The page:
I’ve been working as an interior designer for 29 years, and most of that time has been at SRG. The fact that SRG values the impact of interior design and integrates interior designers from the beginning of a project has made it easy to stay, and I’m involved in such interesting projects.
Interior designers must create interior environments that are not only aesthetically pleasing but are also functional, safe, and adhere to building codes, regulations, and ADA requirements. Codes are continually changing, so even though my years of experience have taught me a lot, there is always something new to work with. I’m a big proponent of professional organizations such as IIDA and GBCI which both require continuing education and are therefore great resources for ongoing learning.
My approach to interior design is service-driven, and the design is developed with the clients to fit their particular needs. There’s not the standard, one-size-fits-all design. Interiors can really set the tone of a space, and it’s important we work with the stakeholders to make sure we’re making the right statement. Interiors are the spaces people actually spend time in and interact with, and interior design has a huge impact on the way a building is perceived.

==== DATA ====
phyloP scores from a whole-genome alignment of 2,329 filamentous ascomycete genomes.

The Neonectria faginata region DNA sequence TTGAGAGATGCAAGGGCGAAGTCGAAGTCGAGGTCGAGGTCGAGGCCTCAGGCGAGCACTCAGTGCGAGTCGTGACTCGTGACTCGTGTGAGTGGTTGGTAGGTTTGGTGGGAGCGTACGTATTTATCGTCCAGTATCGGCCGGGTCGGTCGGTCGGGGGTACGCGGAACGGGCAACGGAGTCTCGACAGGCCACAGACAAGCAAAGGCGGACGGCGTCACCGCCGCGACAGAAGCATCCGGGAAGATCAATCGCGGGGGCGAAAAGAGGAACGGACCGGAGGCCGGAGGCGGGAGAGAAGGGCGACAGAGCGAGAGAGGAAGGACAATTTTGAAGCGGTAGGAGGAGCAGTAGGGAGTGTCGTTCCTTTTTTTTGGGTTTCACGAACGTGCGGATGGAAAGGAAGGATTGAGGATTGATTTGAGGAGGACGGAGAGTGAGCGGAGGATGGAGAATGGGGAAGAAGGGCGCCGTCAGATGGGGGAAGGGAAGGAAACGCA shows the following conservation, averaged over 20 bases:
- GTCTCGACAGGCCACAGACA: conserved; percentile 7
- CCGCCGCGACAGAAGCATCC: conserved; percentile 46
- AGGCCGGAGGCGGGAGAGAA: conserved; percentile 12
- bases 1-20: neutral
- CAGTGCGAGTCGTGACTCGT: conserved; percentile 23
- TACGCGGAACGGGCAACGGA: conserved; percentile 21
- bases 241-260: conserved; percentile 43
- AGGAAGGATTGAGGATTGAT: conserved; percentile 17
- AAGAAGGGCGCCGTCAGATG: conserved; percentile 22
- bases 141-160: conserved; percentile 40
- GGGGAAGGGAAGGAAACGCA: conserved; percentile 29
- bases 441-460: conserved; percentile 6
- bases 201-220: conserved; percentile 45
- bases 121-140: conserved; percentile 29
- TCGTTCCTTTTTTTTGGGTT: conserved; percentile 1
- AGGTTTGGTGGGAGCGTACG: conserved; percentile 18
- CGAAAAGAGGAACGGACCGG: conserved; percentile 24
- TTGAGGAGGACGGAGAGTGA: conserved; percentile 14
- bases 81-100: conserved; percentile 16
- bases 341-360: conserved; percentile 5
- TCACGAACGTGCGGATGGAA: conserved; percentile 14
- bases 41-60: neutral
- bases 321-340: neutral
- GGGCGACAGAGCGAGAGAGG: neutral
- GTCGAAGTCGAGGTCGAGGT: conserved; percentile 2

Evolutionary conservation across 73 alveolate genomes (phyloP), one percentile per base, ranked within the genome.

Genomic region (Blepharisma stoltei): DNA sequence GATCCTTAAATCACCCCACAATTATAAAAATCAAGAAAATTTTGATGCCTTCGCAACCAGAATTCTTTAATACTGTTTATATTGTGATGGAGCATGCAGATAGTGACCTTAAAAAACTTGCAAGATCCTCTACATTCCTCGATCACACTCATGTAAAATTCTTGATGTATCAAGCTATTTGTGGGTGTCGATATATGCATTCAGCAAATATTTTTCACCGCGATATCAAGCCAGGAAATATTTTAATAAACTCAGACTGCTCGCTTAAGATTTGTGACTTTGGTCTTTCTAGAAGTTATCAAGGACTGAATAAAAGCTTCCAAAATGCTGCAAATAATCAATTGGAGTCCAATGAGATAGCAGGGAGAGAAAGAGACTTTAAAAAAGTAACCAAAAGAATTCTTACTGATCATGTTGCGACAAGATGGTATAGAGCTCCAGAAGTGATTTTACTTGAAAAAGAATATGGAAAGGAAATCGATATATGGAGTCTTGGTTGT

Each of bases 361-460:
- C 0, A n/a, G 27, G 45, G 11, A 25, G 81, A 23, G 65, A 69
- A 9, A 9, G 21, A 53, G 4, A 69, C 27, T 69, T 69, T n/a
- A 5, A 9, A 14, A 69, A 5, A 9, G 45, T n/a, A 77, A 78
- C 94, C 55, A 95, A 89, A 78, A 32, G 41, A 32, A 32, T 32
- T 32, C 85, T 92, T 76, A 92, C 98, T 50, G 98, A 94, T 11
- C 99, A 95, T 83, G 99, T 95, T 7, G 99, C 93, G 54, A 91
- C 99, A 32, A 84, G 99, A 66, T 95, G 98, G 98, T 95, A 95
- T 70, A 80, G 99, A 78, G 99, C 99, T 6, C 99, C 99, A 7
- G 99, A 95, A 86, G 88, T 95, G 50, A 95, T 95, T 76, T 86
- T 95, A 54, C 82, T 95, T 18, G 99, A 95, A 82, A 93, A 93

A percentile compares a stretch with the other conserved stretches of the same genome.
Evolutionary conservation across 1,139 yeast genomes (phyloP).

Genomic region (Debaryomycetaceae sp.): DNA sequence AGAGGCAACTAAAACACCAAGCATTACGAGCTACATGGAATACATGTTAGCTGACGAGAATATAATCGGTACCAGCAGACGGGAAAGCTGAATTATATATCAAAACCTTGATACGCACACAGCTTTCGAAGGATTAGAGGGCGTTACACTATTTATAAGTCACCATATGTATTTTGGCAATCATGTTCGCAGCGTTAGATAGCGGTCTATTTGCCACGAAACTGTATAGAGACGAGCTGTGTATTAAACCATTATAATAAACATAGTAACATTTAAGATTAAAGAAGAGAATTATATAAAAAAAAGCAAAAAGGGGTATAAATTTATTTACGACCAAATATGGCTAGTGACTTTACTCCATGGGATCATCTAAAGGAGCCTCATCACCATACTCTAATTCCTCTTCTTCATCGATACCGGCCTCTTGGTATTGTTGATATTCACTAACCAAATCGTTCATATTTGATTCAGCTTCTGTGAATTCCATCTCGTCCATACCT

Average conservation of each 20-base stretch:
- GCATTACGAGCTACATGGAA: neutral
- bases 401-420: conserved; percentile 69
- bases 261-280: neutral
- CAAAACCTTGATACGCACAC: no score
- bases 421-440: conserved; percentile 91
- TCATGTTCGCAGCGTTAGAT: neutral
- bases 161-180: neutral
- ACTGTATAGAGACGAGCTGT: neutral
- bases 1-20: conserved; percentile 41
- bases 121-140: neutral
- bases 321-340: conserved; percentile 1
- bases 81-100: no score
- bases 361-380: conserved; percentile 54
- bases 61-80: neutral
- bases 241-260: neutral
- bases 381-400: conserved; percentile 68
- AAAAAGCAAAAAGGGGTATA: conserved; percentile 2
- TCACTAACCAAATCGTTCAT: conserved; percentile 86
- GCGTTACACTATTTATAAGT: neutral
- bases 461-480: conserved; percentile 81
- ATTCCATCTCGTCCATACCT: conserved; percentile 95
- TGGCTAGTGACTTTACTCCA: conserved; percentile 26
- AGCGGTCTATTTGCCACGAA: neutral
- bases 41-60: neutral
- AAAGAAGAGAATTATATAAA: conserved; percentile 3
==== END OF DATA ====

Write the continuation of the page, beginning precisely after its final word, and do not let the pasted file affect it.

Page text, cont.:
It may be a unique perspective among designers, but I enjoy large, institutional projects. There are typically a variety of interior spaces to design within a large project such as the lobby, assembly and meeting rooms, office workplaces, break and food service areas, and other specialty spaces. This variety can make it feel like I'm working on several small projects at once. We work on developing the big idea with the architect for the exterior and interior and carry that idea throughout the project, inside and outside, and all the way down to the furniture selections.
Plus, with large-scale projects, you work with a big team over a significant amount of time, and it’s exciting to see something so collaborative come to life while you create these strong professional bonds with the owner, team, consultants, and contractor.
Particularly when working on the furniture phase of a project, which takes place during construction, the interior designer becomes an important liaison between the owner and architect. For example, if adjustments to power locations or casework need to be made to accommodate the furniture, the interior designer will need to be sure that’s coordinated with the architectural team.
Integrated Project Delivery (IPD) has been the trend with most large projects over the past 4 years. Co-location of the project team – architect, owner, contractor, and subcontractor trade partners – into “one big room” near the jobsite is a major part of IPD projects. Interior designers on IPD projects are typically full time on that project and co-located with the team. While the time away from the main office can be a downside, the benefits of collaboration and a meaningful role on the project typically off-set that.